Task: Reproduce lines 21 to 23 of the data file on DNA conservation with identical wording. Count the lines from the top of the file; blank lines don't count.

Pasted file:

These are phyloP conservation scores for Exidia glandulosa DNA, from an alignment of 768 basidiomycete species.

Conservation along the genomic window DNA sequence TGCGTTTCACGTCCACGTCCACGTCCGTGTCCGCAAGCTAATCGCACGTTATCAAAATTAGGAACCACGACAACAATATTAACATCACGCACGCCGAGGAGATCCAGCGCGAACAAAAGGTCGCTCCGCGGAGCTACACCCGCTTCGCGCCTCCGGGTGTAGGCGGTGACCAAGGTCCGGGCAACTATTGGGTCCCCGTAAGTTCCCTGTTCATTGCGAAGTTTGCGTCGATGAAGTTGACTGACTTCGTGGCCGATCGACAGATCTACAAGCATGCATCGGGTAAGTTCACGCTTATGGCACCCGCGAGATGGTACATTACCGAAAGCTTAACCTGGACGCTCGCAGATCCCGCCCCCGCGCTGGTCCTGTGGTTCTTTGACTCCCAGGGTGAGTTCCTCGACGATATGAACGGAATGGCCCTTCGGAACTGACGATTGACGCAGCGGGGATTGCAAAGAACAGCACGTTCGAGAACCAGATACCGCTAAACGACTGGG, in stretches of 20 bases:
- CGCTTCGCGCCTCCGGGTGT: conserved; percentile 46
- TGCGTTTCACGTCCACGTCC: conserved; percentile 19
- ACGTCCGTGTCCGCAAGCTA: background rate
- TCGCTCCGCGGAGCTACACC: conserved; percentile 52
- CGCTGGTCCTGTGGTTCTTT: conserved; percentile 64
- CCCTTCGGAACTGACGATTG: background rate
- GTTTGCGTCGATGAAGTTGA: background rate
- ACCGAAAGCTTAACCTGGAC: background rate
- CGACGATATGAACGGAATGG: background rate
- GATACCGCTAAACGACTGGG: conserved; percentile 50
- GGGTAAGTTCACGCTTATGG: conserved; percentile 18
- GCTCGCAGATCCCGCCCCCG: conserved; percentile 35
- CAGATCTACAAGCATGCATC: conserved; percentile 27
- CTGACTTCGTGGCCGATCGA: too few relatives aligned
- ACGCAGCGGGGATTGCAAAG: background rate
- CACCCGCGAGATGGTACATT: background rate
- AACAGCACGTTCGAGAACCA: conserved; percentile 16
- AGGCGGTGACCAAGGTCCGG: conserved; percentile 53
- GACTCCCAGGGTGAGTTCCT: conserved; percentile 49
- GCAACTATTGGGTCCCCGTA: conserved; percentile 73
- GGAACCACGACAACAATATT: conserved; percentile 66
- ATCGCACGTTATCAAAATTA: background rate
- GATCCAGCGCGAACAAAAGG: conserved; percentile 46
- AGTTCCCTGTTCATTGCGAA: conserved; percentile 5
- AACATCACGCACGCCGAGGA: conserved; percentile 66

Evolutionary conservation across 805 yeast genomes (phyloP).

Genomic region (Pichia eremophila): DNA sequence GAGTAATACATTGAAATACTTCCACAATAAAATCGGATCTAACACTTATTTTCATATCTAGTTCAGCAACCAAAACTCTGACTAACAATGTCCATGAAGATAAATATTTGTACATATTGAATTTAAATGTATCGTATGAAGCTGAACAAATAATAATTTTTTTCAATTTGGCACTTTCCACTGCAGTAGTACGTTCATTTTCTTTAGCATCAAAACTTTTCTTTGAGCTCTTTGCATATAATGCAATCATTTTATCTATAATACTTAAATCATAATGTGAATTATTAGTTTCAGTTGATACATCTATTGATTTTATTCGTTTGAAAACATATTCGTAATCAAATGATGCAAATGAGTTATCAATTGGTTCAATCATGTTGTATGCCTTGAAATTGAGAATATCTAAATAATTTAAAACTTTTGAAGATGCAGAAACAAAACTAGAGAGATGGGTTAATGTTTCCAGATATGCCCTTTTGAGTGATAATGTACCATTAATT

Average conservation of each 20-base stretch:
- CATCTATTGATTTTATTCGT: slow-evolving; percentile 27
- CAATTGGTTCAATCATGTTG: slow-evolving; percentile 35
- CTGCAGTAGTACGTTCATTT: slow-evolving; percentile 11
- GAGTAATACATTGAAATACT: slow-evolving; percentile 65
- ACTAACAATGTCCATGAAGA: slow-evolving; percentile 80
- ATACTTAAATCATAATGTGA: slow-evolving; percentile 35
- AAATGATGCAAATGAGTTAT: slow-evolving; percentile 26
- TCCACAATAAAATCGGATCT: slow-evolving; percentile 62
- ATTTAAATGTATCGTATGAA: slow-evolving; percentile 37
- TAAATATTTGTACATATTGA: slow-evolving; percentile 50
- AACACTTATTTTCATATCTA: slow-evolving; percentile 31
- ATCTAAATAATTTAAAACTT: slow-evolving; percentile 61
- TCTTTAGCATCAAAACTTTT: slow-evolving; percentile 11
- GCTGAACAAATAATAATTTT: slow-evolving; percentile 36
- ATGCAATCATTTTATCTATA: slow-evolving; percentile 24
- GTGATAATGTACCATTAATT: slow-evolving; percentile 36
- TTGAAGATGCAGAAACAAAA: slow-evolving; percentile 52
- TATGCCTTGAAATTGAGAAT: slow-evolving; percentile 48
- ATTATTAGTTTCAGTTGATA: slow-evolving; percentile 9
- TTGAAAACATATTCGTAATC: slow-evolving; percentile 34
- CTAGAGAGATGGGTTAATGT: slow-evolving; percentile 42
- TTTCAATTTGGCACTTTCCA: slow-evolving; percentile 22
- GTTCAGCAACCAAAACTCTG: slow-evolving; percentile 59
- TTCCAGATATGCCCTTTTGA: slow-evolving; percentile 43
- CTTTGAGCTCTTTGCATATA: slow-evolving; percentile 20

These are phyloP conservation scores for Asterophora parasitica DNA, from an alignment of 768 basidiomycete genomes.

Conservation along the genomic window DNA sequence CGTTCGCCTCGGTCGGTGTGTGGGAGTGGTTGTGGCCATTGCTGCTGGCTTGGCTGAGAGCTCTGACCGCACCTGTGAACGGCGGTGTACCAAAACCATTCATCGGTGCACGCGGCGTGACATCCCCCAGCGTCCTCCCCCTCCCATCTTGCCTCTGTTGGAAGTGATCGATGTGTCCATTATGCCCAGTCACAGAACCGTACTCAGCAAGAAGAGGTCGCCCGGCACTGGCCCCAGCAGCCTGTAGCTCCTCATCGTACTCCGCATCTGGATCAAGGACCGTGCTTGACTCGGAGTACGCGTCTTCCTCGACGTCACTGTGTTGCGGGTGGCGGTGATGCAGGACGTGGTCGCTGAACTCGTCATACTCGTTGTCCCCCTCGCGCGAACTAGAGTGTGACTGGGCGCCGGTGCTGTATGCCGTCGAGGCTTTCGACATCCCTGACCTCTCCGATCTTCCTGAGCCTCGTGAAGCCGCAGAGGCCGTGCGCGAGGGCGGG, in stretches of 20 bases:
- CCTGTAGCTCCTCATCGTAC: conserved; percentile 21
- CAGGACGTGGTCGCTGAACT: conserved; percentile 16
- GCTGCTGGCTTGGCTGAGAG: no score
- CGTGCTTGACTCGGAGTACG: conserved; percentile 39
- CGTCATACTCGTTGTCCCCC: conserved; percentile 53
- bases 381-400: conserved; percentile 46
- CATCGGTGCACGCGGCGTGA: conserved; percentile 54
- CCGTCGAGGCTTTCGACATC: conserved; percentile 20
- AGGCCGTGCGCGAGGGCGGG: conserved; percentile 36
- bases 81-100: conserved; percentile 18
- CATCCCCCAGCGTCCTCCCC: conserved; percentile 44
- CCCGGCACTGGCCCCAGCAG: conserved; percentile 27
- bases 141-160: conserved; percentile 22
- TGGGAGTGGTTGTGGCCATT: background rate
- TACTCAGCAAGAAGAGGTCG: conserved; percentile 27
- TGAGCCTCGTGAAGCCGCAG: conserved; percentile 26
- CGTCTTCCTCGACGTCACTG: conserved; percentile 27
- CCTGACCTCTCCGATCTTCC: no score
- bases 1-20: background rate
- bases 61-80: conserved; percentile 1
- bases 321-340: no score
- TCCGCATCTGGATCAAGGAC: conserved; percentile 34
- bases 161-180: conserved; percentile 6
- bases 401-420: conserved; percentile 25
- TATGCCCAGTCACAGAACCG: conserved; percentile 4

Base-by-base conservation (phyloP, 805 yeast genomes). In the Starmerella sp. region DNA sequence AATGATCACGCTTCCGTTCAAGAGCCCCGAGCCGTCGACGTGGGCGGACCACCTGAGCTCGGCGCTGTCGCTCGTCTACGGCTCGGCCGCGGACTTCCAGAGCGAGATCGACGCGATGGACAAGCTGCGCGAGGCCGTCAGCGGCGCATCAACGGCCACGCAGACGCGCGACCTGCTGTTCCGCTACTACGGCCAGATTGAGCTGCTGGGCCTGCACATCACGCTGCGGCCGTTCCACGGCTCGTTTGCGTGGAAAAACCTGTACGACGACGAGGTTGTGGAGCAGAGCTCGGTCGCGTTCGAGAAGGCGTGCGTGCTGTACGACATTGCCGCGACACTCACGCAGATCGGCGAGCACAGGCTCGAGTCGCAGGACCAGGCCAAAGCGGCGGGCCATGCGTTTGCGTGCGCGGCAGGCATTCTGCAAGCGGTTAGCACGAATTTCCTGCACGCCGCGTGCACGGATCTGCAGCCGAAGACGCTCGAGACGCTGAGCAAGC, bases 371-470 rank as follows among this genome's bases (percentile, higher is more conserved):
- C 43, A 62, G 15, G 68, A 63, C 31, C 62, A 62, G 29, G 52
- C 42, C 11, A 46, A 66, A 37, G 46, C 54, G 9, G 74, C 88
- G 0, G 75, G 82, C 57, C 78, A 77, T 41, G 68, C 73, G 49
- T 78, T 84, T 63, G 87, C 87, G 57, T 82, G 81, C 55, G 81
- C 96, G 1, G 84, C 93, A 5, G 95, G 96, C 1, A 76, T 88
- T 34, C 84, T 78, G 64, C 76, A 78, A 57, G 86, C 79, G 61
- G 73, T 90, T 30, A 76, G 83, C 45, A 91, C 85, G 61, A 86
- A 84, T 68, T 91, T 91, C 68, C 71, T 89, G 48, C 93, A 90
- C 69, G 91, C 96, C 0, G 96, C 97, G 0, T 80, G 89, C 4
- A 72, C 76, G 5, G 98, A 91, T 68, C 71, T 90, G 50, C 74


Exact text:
- GACTCCCAGGGTGAGTTCCT: conserved; percentile 49
- GCAACTATTGGGTCCCCGTA: conserved; percentile 73
- GGAACCACGACAACAATATT: conserved; percentile 66